Representative Eleanor Holmes Norton opening statement on contraception (2012 February 23)

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Representative Eleanor Holmes Norton opening statement on contraception  (2012) 
by Eleanor Holmes Norton

February 23, 2012. United States House of Representatives. Democratic Steering and Policy Committee. Hearing on Women's Health. Opening Statement. Representative Eleanor Holmes Norton. Video at YouTube uploaded by account of Nancy Pelosi.

Representative Eleanor Holmes Norton opening statement on contraception



February 23, 2012

Thank you very much, Leader Pelosi.

Yes, I have a vote in this committee, and I called for a vote when women – our witness, Sandra Fluke was excluded.

It’s important to remember how the hearing occurred in the first place. The hearing arose out of a controversy that had two sides – two compelling sides – religious liberty and reproductive freedom.

By the time the hearing had been called, we are fortunate that the administration had worked a compromise that in fact allows women to receive their contraceptive insurance while at the same time recognizing the religious concerns of religiously-affiliated institutions, such as universities and hospitals, who under the accommodation do not have to pay at all for contraceptives, which are now to be received through the insurance company, and have no involvement with contraceptives.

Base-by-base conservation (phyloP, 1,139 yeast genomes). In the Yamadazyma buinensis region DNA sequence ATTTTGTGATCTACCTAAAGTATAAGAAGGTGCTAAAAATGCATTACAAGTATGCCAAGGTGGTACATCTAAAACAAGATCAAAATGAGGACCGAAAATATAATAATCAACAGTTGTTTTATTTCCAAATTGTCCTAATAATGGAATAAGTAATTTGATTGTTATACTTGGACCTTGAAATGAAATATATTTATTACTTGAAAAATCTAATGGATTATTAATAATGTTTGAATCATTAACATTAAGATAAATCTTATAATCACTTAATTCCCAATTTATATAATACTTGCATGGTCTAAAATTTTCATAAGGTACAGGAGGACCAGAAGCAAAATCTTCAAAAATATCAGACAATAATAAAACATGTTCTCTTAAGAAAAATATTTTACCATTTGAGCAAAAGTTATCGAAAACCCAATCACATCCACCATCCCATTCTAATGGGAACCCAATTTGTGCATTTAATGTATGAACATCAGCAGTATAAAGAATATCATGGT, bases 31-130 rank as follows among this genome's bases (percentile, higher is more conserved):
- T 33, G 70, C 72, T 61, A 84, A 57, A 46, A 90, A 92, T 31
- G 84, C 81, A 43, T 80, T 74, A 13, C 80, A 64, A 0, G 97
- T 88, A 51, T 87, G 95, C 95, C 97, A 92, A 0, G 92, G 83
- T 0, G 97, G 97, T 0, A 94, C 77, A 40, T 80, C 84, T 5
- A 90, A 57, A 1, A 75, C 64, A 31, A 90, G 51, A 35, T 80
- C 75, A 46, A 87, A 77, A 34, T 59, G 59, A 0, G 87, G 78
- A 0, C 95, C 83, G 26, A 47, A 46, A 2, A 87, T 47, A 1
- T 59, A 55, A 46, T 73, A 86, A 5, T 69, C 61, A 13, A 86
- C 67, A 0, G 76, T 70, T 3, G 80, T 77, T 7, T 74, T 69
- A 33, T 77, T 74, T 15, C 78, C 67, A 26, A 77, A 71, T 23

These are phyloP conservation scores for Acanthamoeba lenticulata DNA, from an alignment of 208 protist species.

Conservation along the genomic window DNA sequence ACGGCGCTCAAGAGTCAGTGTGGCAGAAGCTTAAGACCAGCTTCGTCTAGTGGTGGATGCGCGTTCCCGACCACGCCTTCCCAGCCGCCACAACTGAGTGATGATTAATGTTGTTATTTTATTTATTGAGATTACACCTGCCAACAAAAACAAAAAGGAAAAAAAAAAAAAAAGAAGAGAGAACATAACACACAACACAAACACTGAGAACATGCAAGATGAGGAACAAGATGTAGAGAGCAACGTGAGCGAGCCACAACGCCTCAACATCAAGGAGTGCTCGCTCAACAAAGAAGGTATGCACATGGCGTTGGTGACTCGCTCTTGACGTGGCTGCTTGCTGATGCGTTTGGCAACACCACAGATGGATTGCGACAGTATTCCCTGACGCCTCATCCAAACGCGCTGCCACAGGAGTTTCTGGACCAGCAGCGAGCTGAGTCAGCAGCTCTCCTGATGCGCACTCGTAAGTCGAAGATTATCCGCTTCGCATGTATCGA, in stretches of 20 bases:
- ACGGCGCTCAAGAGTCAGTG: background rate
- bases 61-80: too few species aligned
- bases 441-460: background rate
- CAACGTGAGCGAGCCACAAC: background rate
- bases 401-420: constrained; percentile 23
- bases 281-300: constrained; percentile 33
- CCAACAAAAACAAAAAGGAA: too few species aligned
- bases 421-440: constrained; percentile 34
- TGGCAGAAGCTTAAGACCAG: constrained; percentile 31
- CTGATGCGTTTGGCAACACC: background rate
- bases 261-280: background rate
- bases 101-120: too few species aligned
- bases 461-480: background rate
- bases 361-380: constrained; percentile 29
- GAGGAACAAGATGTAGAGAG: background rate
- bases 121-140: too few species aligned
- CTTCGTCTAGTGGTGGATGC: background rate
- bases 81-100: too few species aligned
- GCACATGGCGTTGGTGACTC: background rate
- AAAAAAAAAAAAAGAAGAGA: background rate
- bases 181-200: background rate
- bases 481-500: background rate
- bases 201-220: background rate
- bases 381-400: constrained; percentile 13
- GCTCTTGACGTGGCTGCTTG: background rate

This is very important to bear in mind, because in my more than 20 years in the House of Representatives I have seldom seen a compromise that worked out a issue of such importance to both sides as favorably as this compromise did.

The committee appeared to want to exploit the religious side of the issue. By excluding the only witness that the Democrats requested, Sandra Fluke was essentially defined out of last week’s hearing. In defining her out of the hearing and having a hearing about only one side of a clearly two-sided issue, the majority managed to defined out most American women.

The silent majority represented by Sandra Fluke was not at the table last week. I am very pleased, Madam Leader, that you have convened us here so that the concerns of women can be heard through their representative, Sandra Fluke, this morning. ____________________

This work is in the public domain in the United States because it is a work of the United States federal government (see 17 U.S.C. 105).